Prehistory of Jackson & Madison County

Prehistory of Jackson & Madison County By: Timothy Poole The prehistoric indigenous peoples of Madison County left significant evidence of its importance to their lives. The county is home to a number of prehistoric earthworks, most focused along the Forked Deer River and built during the Middle Woodland period. Of these earthworks, the Pinson Mounds complex identifies both the First People’s dedication to this area and the role of this area in their cross-continental trade. Preserved as Pinson Mounds State Archeological Park through the initiative of several local residents in the 1960s, this site is listed both as a National Historic Landmark and listed on the National Register of Historic Places.  The Pinson Mounds complex includes Sauls Mound, a 72-foot platform mound, built approximately 2000 years ago. Theorized to be the central mound of a solar/lunar calendar marked by strategically placed earthworks, Sauls Mound was the tallest man-made structure in the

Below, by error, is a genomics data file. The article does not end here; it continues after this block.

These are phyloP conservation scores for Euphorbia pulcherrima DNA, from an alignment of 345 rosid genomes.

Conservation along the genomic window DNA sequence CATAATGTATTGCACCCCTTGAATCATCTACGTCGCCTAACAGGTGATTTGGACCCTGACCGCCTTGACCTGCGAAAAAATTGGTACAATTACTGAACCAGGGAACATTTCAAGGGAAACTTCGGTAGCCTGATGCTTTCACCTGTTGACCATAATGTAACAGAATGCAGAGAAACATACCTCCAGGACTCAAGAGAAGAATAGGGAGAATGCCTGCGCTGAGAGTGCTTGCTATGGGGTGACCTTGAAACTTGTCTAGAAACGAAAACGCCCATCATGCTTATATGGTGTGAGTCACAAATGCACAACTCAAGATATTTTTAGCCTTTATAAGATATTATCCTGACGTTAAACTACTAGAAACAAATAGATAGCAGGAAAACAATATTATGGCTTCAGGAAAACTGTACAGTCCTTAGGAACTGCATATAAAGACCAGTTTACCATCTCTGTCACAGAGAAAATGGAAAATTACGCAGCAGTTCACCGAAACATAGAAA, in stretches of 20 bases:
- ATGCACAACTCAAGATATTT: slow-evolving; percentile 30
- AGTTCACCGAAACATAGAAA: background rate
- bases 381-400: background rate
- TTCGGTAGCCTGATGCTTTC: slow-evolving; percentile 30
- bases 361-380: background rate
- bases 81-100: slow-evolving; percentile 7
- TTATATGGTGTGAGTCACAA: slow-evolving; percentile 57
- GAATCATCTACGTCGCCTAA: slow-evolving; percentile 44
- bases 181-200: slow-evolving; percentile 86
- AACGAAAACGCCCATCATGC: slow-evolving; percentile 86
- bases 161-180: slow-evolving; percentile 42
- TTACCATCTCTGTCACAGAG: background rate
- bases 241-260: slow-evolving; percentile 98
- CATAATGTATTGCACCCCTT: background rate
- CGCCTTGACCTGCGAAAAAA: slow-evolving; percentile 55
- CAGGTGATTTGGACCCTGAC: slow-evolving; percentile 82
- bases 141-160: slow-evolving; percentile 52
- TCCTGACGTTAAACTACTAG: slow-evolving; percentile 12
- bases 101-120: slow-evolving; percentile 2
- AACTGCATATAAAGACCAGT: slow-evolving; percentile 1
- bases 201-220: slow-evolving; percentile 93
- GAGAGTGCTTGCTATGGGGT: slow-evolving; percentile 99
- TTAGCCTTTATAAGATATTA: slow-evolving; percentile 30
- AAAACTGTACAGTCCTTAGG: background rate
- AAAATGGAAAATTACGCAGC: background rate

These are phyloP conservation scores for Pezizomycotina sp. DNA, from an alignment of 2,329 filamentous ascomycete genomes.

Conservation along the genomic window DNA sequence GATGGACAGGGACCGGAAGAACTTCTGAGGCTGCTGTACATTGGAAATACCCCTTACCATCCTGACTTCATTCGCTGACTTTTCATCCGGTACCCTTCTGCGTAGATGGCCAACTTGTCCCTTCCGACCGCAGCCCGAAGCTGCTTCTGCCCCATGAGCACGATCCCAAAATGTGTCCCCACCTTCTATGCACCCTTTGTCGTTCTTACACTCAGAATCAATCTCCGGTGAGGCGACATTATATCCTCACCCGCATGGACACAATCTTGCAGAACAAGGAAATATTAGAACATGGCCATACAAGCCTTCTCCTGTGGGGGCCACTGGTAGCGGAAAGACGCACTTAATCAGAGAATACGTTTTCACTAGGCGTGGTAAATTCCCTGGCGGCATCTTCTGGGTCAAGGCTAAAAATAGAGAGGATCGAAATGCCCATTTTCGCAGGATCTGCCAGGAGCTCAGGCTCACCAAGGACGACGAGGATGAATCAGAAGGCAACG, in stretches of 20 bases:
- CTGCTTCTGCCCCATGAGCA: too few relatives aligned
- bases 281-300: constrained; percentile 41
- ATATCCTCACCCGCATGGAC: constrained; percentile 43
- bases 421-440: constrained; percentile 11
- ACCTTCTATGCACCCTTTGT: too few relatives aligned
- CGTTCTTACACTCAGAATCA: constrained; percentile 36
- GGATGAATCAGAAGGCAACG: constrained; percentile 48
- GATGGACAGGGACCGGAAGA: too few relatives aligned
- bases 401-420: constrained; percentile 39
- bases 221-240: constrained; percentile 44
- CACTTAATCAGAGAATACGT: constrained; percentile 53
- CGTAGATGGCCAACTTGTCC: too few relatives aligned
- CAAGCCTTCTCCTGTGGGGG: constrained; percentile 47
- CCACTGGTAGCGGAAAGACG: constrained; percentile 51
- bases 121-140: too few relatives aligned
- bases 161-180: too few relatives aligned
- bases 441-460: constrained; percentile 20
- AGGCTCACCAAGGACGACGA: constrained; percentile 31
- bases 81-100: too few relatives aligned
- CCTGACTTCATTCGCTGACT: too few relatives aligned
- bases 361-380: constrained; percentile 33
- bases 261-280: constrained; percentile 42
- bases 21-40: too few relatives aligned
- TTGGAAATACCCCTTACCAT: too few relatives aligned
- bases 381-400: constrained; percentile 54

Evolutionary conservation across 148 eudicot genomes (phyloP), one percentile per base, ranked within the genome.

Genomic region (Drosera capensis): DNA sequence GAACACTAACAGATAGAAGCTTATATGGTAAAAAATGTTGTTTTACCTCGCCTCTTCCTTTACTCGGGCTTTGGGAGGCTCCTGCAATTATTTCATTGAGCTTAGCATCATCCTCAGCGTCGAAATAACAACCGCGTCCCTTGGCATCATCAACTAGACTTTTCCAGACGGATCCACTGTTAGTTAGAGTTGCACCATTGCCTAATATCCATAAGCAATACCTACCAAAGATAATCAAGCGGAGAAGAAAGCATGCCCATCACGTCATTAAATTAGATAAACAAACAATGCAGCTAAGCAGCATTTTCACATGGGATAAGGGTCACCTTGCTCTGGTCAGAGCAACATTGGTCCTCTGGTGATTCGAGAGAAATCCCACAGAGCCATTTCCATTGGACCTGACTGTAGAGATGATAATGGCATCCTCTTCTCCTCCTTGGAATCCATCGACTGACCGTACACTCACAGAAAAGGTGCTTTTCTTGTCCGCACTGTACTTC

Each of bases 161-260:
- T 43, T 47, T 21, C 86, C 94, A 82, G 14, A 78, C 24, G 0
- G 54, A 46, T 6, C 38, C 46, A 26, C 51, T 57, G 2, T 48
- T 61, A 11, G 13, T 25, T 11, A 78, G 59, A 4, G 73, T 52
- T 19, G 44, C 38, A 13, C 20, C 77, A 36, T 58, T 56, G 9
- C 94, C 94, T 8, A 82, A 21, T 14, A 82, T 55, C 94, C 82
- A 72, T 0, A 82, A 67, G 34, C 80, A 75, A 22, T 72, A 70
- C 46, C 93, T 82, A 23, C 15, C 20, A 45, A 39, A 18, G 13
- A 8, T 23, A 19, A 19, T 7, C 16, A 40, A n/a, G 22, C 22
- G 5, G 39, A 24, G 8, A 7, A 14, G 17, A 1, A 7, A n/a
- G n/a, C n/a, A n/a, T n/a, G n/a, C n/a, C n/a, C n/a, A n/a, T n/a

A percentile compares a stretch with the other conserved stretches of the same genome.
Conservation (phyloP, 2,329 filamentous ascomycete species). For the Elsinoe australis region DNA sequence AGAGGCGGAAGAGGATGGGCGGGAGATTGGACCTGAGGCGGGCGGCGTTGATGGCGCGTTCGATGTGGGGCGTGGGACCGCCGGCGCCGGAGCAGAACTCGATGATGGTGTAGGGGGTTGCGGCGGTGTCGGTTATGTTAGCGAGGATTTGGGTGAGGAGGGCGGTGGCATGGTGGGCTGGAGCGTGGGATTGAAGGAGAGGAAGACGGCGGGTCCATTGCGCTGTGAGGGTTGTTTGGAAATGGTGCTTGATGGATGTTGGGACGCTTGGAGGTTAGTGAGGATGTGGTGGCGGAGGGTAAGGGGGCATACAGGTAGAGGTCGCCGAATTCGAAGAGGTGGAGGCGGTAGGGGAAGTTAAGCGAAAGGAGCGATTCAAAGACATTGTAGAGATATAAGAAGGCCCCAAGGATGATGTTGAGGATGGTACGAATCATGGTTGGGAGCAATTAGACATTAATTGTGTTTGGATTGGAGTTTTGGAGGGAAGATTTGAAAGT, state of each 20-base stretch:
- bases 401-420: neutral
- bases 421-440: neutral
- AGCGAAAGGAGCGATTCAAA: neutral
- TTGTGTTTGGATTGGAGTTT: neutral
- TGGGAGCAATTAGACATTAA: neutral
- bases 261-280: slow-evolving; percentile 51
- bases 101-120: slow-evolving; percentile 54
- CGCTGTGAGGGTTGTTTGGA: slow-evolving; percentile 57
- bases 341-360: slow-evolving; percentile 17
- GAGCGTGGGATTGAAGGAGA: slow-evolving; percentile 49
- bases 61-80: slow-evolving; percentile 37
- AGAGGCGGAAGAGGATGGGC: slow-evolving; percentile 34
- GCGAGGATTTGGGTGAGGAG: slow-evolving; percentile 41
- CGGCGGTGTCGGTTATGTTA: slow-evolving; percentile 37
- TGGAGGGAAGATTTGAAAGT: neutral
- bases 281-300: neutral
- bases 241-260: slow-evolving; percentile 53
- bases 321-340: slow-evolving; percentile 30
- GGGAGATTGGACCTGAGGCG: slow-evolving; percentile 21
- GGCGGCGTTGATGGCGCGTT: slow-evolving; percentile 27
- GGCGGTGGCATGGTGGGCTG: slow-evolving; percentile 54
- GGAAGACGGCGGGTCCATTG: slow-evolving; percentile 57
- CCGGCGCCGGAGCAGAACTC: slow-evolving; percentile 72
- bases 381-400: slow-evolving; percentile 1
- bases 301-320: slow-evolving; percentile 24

Founding of Jackson & Madison County

Founding of Jackson/Madison County By: Robert Briley The western part of this great state is the Plateau of West Tennessee. This area averages less than 300 ft above sea level and is the lowest part of Tennessee, however, it has some of the greatest forest, rivers, streams, and fertile soil in all the south. Carved out of this land in the 19th century was Madison County and its seat of government, Jackson. This is the brief history of its founding. In the 15th century prior to European arrival, West Tennessee was the home of numerous Native American Tribes such as the Mound Builders, Woodland Indians, and Mississippians. The greatest evidence of this can be found south of Jackson at the Pinson Mounds. The mounds found here are ceremonial mounds built between 200 B.C. and A.D. 500, during the Middle Woodland Period. These Native Americans built a series of at least 15